Internal-Pull-up100kHz

I2C is a popular communication protocol in embedded systems.  When interfacing with the slave device a pull-up resistor is needed on each bi-directional line.  One common question that arises is "what size pull-up resistor should I use?".  Instead of going through a bunch of theory and calculations I thought it would be easier to show what happens to the signals when different resistor values are used.

Since the Arduino is a popular micro-controller among hobbyists we'll use it for the following examples.  We'll interface the Arduino to a DS3231 Real Time Clock, which is a 5 volt device.  We'll also look at the effects on the signal with varying speeds of I2C (100 and 400kHz clock signals).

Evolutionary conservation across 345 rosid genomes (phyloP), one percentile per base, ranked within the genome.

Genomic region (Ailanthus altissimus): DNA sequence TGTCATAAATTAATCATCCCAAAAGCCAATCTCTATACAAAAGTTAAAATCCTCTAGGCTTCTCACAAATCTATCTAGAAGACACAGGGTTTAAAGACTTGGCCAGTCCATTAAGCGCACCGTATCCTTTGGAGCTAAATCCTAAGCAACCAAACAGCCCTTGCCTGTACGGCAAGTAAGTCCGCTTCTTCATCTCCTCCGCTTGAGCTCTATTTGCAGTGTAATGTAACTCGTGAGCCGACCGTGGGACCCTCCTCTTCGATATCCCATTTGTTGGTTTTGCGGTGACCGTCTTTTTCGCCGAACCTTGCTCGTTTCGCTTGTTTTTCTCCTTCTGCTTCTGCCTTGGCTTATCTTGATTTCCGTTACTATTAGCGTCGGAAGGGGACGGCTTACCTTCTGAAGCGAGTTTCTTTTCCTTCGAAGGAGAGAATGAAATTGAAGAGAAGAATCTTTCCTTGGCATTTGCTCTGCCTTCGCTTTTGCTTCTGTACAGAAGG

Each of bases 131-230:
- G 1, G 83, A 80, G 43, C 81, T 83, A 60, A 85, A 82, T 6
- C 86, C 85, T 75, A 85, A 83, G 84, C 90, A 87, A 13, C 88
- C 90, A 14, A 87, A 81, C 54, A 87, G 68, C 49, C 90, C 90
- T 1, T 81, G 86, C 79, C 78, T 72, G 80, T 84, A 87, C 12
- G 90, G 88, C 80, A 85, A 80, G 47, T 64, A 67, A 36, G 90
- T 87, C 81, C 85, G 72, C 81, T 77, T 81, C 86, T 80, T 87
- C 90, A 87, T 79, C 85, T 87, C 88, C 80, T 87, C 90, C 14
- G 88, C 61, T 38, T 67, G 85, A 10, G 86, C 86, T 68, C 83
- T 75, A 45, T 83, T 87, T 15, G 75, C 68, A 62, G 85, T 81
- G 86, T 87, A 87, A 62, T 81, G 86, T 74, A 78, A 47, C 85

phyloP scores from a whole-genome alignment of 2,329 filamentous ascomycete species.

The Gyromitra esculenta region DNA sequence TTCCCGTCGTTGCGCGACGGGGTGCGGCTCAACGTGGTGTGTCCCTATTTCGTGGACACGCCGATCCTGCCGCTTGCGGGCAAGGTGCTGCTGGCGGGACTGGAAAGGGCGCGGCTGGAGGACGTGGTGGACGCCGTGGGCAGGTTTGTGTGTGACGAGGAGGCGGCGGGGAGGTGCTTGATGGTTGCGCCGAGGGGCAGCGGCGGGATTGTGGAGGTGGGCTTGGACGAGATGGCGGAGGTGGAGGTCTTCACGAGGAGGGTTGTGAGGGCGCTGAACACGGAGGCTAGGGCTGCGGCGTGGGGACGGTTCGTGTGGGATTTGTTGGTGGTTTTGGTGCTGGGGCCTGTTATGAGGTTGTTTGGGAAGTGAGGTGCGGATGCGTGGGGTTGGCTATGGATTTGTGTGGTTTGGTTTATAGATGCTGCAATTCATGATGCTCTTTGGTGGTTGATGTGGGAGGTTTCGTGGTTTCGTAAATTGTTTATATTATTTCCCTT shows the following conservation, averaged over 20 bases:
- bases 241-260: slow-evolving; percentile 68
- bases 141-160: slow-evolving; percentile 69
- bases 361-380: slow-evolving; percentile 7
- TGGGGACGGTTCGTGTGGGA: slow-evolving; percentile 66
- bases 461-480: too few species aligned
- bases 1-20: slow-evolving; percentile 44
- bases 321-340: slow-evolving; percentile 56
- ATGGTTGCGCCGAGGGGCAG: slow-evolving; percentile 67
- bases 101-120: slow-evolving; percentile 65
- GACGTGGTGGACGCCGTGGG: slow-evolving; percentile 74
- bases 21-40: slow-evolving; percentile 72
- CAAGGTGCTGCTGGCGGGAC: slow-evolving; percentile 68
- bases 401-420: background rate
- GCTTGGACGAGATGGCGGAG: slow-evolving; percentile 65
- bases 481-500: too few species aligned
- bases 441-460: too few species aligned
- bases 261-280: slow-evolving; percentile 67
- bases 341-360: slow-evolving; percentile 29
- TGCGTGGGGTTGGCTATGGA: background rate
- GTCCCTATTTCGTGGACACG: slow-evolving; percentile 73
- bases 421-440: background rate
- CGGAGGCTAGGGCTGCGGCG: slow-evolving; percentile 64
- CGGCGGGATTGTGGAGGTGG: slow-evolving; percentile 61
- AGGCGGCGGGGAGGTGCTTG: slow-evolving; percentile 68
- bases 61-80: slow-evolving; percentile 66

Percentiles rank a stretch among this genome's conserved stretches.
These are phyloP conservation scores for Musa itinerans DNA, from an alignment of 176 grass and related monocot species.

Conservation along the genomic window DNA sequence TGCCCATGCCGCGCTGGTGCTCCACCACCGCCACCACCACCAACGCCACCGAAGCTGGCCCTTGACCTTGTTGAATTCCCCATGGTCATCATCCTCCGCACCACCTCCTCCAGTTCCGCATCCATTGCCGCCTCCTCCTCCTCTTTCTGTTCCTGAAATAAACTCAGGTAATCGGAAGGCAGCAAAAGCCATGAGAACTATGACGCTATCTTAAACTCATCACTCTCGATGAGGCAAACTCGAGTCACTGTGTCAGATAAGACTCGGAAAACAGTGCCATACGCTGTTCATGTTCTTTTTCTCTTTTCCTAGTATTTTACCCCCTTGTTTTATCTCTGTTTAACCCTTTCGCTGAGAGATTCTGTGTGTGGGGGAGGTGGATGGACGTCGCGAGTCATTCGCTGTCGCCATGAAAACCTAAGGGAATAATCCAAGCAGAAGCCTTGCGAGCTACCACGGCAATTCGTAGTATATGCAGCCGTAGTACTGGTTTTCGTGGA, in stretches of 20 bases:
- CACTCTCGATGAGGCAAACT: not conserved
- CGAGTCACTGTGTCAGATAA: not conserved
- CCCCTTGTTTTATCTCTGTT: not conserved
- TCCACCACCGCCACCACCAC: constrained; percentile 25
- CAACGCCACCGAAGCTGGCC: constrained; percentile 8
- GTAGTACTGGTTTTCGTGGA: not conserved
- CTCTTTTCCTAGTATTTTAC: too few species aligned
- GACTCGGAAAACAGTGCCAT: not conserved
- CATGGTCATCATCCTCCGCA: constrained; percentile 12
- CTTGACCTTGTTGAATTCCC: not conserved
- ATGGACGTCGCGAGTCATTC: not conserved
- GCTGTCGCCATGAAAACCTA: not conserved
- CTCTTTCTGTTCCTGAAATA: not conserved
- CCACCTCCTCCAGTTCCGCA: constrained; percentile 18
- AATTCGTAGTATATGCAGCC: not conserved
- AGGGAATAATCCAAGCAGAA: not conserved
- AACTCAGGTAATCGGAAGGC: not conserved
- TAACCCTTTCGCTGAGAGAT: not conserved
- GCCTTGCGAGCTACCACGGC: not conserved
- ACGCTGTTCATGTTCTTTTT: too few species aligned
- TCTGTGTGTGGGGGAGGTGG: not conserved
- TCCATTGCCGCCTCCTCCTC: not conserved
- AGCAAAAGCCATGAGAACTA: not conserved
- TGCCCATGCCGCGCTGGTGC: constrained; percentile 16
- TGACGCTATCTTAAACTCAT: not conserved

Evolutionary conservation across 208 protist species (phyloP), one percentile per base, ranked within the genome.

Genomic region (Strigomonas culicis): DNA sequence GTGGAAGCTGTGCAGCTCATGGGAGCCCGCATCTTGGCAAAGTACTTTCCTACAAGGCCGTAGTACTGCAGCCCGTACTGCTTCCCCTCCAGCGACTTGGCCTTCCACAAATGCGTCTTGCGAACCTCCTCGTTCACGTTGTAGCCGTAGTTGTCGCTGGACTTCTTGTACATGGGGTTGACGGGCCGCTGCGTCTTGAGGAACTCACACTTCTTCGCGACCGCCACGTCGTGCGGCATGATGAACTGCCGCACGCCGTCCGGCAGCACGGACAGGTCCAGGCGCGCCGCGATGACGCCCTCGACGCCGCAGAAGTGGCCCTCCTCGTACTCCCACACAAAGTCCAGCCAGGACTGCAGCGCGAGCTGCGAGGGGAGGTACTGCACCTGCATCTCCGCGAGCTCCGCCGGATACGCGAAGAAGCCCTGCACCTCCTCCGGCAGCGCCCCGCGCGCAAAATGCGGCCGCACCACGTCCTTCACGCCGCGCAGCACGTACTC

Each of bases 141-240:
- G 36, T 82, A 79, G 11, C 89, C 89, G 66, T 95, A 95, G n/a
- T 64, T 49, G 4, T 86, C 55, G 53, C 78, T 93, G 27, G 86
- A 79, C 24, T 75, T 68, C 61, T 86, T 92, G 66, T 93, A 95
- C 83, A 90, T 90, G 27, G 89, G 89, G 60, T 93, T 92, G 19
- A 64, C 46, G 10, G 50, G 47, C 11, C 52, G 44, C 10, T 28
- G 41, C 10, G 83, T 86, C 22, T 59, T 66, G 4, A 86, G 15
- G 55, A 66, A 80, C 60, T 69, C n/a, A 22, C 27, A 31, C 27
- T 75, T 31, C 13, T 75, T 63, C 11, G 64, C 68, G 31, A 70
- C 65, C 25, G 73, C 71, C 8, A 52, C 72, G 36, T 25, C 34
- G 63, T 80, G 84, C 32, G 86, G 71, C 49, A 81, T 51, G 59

We'll set up our oscilloscope to measure rise time, frequency and peak voltage.  Frequency? Why do we want to measure frequency, I thought the clock frequency was running at 100kHz...well let's just see what the scope says.  Since the capacitance is roughly the same for the SDA (data) and SCL (clock) lines we'll only vary the resistance on the SCL line and keep a standard 4.7k ohm resistor on the SDA line.  It's just easier to analyze a repetitive clock signal on the oscilloscope than a data pattern.